What made me sad while I watched the show today was that Nancy made special pancakes with sausages in them so that her grandkids would have a special memory of spending time together with her. It was a poignant moment for me because I do have those special memories of spending time with my grandparents; however, I also try to push those memories into boxes that I store in the back of my mind because, while they are wonderful and happy memories, I'm sad. My grandparents are gone. I won't get to make new memories with them ever again this side of eternity.
       I'm not good at being vulnerable or open with my grief. I'm much better at hiding the sadness behind busyness or hermit-like behavior. Too often, I allow myself to stop feeling the grief instead of pushing myself to feel it so that I can move forward. One of the reasons I haven't written in my blog for so long - I have no idea if anyone even noticed - is that while my blog has been a way to communicate to whomever wants to see it, I didn't want to share.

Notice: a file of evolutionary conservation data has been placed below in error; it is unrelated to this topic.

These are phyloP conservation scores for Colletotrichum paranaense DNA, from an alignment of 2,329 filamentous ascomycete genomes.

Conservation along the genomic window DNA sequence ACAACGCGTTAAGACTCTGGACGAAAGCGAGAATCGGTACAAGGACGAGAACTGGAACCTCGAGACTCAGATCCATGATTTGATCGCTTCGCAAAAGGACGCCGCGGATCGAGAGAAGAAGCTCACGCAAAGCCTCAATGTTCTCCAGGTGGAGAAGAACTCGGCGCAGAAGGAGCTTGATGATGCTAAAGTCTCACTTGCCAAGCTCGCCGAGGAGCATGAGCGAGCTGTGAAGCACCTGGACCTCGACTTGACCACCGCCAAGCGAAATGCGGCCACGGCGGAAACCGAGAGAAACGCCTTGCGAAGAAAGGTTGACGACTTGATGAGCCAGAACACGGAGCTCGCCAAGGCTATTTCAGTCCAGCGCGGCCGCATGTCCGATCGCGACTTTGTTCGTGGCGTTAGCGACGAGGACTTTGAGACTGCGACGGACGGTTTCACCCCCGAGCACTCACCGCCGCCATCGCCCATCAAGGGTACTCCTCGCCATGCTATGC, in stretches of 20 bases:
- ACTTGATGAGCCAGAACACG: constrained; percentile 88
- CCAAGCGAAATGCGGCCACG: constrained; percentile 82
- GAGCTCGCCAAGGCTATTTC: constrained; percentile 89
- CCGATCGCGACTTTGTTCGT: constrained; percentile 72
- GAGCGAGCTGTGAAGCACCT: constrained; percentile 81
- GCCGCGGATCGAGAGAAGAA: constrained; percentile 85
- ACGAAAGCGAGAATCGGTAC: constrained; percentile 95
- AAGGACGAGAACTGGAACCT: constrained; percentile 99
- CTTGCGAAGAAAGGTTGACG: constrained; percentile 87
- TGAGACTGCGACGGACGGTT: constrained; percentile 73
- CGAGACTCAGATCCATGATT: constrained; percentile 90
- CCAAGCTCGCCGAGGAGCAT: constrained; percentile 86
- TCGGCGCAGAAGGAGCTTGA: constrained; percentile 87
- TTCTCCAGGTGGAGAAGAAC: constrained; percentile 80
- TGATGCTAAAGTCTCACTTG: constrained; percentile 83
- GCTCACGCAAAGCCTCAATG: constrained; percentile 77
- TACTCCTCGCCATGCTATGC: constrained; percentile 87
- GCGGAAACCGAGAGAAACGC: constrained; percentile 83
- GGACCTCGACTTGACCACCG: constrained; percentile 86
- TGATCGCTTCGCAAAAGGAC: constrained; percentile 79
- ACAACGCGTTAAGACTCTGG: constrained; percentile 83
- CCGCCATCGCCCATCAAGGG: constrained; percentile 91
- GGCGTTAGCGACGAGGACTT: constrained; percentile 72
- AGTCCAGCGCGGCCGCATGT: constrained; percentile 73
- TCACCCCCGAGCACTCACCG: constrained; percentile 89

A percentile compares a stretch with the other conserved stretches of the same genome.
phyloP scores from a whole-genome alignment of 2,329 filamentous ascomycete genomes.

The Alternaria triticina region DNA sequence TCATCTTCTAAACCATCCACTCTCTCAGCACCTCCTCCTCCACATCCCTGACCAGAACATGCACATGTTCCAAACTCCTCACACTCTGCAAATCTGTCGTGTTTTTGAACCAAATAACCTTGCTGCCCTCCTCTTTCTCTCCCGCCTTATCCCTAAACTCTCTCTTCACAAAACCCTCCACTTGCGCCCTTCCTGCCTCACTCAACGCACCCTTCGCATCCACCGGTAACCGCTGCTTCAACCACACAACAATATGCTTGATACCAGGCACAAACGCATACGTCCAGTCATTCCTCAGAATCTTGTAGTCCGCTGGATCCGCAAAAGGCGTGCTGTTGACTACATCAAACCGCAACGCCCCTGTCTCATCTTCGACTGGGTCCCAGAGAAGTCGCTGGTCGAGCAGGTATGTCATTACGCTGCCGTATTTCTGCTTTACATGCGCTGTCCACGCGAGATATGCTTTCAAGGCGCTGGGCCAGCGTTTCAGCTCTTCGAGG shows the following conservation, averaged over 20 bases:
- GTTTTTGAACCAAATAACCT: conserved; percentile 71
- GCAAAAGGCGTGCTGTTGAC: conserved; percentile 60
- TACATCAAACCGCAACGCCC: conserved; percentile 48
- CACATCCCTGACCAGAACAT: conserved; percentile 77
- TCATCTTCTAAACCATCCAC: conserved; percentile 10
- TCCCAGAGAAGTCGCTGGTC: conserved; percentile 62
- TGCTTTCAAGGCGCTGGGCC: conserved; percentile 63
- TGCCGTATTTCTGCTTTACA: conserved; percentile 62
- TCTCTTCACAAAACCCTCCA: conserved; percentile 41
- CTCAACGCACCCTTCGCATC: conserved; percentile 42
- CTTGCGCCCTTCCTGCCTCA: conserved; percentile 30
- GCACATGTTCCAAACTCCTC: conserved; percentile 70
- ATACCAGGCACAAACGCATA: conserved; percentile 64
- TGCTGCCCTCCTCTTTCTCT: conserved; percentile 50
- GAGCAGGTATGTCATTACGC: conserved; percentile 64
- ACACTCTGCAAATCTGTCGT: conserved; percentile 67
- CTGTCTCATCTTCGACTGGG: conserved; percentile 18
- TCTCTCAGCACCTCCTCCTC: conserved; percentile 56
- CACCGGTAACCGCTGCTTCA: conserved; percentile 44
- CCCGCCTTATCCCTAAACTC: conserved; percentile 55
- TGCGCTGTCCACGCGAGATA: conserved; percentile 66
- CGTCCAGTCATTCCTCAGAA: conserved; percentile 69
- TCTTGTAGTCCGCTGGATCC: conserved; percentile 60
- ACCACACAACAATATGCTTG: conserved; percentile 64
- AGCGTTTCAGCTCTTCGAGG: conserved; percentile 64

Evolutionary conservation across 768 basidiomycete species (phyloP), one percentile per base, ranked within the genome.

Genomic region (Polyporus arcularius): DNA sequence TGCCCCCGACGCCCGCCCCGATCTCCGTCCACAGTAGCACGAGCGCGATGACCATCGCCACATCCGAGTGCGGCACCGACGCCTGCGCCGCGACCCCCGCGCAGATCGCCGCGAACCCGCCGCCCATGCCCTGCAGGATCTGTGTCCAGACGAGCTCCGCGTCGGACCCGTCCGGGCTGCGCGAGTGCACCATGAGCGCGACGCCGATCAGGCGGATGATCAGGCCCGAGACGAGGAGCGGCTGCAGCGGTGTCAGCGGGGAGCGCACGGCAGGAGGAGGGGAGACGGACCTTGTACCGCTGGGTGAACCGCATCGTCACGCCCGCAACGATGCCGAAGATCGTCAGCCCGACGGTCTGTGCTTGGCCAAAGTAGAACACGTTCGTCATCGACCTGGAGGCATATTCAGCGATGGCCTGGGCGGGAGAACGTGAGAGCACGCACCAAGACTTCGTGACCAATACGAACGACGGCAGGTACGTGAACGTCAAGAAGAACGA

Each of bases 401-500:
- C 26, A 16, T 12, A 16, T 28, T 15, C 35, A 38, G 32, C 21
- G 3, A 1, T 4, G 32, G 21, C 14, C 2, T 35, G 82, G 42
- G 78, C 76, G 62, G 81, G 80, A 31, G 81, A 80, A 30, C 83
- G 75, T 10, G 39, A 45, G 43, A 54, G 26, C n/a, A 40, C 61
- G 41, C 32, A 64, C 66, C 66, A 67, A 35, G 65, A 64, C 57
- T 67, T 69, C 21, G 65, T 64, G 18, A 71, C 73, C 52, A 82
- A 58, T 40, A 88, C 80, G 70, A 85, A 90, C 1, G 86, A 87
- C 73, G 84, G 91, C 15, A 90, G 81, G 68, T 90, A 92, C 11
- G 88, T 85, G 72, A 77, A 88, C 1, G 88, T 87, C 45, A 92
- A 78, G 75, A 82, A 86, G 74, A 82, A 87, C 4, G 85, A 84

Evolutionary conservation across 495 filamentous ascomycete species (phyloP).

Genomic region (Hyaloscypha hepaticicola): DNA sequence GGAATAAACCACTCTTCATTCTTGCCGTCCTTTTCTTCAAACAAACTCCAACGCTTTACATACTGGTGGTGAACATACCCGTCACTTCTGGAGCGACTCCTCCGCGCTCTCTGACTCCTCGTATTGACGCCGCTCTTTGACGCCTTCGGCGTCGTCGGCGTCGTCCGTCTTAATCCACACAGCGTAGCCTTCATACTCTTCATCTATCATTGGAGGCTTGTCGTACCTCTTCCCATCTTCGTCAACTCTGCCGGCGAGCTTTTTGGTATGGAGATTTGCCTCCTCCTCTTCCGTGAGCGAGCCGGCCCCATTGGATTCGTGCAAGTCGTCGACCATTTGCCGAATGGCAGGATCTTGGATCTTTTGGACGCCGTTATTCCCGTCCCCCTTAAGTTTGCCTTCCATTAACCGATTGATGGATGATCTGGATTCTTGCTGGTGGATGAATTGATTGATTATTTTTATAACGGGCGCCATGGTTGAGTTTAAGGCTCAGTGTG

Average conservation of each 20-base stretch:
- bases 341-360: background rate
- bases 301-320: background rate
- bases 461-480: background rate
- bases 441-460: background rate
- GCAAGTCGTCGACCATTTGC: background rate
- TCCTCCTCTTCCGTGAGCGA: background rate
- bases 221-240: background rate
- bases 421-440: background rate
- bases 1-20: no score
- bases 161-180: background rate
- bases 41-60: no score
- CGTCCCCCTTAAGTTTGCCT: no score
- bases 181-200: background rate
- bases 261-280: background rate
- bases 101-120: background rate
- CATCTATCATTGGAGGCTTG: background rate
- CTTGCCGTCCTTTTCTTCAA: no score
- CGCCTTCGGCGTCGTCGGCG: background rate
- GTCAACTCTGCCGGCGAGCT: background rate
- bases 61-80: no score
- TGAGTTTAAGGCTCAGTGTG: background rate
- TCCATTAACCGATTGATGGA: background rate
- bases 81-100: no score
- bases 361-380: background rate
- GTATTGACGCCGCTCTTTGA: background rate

Maybe I was supposed to watch that show because it's time to start thinking about and sharing those memories with whomever wants to know them. In fact, I should probably share this with family who know exactly how I feel. Maybe they'll read my blog.

Saturday, May 28, 2016

Memorial Day Thanks....





For Grandpa....

Silence broken.
A thunderclap.

Seven guns firing at once. 

Then twice. 
Then three times. 

A flag folded
Over a brass urn 
Surrounded by flowers. 
Taps sounds as tears fall.

A patriotic rectangle
Becomes an origami triangle
Through white-gloved precision.

Slow salutes.

Seven shells in a red bag.
"With thanks from a grateful nation."
A family says farewell.




Wednesday, January 14, 2015

Advice for Potential Teachers....